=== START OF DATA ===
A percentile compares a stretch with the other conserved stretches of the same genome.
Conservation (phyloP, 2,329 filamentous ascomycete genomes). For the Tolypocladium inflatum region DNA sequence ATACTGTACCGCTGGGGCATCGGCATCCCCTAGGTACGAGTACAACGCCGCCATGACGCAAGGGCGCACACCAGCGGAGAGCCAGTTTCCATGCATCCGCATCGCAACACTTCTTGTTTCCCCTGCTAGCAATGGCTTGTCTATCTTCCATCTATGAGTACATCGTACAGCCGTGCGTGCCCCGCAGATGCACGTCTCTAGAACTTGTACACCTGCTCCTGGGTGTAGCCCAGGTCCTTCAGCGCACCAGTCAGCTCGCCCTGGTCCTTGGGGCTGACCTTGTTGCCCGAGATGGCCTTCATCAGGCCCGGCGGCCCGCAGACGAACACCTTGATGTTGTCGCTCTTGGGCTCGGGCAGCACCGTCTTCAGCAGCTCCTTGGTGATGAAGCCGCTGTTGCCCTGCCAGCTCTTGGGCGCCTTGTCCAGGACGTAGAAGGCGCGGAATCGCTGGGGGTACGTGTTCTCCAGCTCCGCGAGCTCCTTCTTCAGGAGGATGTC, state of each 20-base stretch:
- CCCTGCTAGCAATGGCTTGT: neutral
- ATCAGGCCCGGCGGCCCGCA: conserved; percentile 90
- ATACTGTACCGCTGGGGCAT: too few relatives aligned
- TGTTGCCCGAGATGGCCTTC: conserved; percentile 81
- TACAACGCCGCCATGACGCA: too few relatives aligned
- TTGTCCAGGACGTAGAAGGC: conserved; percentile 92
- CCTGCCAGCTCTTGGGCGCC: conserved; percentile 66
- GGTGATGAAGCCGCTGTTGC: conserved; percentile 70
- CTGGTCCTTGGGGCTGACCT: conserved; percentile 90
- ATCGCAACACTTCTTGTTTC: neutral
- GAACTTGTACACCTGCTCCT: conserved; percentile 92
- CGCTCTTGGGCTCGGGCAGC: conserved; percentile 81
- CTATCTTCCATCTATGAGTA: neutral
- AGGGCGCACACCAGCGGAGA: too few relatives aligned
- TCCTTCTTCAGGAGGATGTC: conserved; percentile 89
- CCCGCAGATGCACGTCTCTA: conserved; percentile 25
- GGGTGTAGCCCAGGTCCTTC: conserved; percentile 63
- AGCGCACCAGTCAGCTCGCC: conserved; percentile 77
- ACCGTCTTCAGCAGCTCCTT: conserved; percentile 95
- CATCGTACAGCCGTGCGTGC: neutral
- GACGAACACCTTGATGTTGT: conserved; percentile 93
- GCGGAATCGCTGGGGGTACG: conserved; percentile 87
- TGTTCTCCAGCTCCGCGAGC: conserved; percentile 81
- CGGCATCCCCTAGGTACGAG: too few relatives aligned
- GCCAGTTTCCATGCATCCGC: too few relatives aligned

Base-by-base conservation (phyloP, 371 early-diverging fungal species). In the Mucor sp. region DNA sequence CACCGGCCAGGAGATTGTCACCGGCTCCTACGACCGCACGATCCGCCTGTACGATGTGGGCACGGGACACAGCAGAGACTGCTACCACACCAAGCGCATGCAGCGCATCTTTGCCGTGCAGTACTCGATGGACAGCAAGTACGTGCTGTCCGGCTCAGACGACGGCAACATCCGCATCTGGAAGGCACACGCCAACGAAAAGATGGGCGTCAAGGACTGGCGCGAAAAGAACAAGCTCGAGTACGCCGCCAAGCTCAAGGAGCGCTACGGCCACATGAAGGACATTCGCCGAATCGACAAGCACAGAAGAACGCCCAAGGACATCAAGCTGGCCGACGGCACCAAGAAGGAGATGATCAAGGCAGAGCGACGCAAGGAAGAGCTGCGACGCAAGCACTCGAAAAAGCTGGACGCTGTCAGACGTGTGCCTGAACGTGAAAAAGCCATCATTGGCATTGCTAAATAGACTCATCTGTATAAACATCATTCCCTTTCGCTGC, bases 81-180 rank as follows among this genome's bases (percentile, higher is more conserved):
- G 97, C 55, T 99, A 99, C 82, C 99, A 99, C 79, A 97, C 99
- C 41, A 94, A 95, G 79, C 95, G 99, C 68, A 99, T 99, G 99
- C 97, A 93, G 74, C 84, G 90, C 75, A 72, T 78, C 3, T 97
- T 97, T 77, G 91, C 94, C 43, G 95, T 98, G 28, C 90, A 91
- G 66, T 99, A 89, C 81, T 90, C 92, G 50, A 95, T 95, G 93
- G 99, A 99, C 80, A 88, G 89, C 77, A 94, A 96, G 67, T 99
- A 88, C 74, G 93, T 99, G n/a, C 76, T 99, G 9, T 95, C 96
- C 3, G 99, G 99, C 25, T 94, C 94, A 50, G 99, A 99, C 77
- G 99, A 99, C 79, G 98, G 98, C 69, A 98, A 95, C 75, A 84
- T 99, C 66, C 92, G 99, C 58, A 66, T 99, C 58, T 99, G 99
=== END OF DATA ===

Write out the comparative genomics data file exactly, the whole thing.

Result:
A percentile compares a stretch with the other conserved stretches of the same genome.
Conservation (phyloP, 2,329 filamentous ascomycete genomes). For the Tolypocladium inflatum region DNA sequence ATACTGTACCGCTGGGGCATCGGCATCCCCTAGGTACGAGTACAACGCCGCCATGACGCAAGGGCGCACACCAGCGGAGAGCCAGTTTCCATGCATCCGCATCGCAACACTTCTTGTTTCCCCTGCTAGCAATGGCTTGTCTATCTTCCATCTATGAGTACATCGTACAGCCGTGCGTGCCCCGCAGATGCACGTCTCTAGAACTTGTACACCTGCTCCTGGGTGTAGCCCAGGTCCTTCAGCGCACCAGTCAGCTCGCCCTGGTCCTTGGGGCTGACCTTGTTGCCCGAGATGGCCTTCATCAGGCCCGGCGGCCCGCAGACGAACACCTTGATGTTGTCGCTCTTGGGCTCGGGCAGCACCGTCTTCAGCAGCTCCTTGGTGATGAAGCCGCTGTTGCCCTGCCAGCTCTTGGGCGCCTTGTCCAGGACGTAGAAGGCGCGGAATCGCTGGGGGTACGTGTTCTCCAGCTCCGCGAGCTCCTTCTTCAGGAGGATGTC, state of each 20-base stretch:
- CCCTGCTAGCAATGGCTTGT: neutral
- ATCAGGCCCGGCGGCCCGCA: conserved; percentile 90
- ATACTGTACCGCTGGGGCAT: too few relatives aligned
- TGTTGCCCGAGATGGCCTTC: conserved; percentile 81
- TACAACGCCGCCATGACGCA: too few relatives aligned
- TTGTCCAGGACGTAGAAGGC: conserved; percentile 92
- CCTGCCAGCTCTTGGGCGCC: conserved; percentile 66
- GGTGATGAAGCCGCTGTTGC: conserved; percentile 70
- CTGGTCCTTGGGGCTGACCT: conserved; percentile 90
- ATCGCAACACTTCTTGTTTC: neutral
- GAACTTGTACACCTGCTCCT: conserved; percentile 92
- CGCTCTTGGGCTCGGGCAGC: conserved; percentile 81
- CTATCTTCCATCTATGAGTA: neutral
- AGGGCGCACACCAGCGGAGA: too few relatives aligned
- TCCTTCTTCAGGAGGATGTC: conserved; percentile 89
- CCCGCAGATGCACGTCTCTA: conserved; percentile 25
- GGGTGTAGCCCAGGTCCTTC: conserved; percentile 63
- AGCGCACCAGTCAGCTCGCC: conserved; percentile 77
- ACCGTCTTCAGCAGCTCCTT: conserved; percentile 95
- CATCGTACAGCCGTGCGTGC: neutral
- GACGAACACCTTGATGTTGT: conserved; percentile 93
- GCGGAATCGCTGGGGGTACG: conserved; percentile 87
- TGTTCTCCAGCTCCGCGAGC: conserved; percentile 81
- CGGCATCCCCTAGGTACGAG: too few relatives aligned
- GCCAGTTTCCATGCATCCGC: too few relatives aligned

Base-by-base conservation (phyloP, 371 early-diverging fungal species). In the Mucor sp. region DNA sequence CACCGGCCAGGAGATTGTCACCGGCTCCTACGACCGCACGATCCGCCTGTACGATGTGGGCACGGGACACAGCAGAGACTGCTACCACACCAAGCGCATGCAGCGCATCTTTGCCGTGCAGTACTCGATGGACAGCAAGTACGTGCTGTCCGGCTCAGACGACGGCAACATCCGCATCTGGAAGGCACACGCCAACGAAAAGATGGGCGTCAAGGACTGGCGCGAAAAGAACAAGCTCGAGTACGCCGCCAAGCTCAAGGAGCGCTACGGCCACATGAAGGACATTCGCCGAATCGACAAGCACAGAAGAACGCCCAAGGACATCAAGCTGGCCGACGGCACCAAGAAGGAGATGATCAAGGCAGAGCGACGCAAGGAAGAGCTGCGACGCAAGCACTCGAAAAAGCTGGACGCTGTCAGACGTGTGCCTGAACGTGAAAAAGCCATCATTGGCATTGCTAAATAGACTCATCTGTATAAACATCATTCCCTTTCGCTGC, bases 81-180 rank as follows among this genome's bases (percentile, higher is more conserved):
- G 97, C 55, T 99, A 99, C 82, C 99, A 99, C 79, A 97, C 99
- C 41, A 94, A 95, G 79, C 95, G 99, C 68, A 99, T 99, G 99
- C 97, A 93, G 74, C 84, G 90, C 75, A 72, T 78, C 3, T 97
- T 97, T 77, G 91, C 94, C 43, G 95, T 98, G 28, C 90, A 91
- G 66, T 99, A 89, C 81, T 90, C 92, G 50, A 95, T 95, G 93
- G 99, A 99, C 80, A 88, G 89, C 77, A 94, A 96, G 67, T 99
- A 88, C 74, G 93, T 99, G n/a, C 76, T 99, G 9, T 95, C 96
- C 3, G 99, G 99, C 25, T 94, C 94, A 50, G 99, A 99, C 77
- G 99, A 99, C 79, G 98, G 98, C 69, A 98, A 95, C 75, A 84
- T 99, C 66, C 92, G 99, C 58, A 66, T 99, C 58, T 99, G 99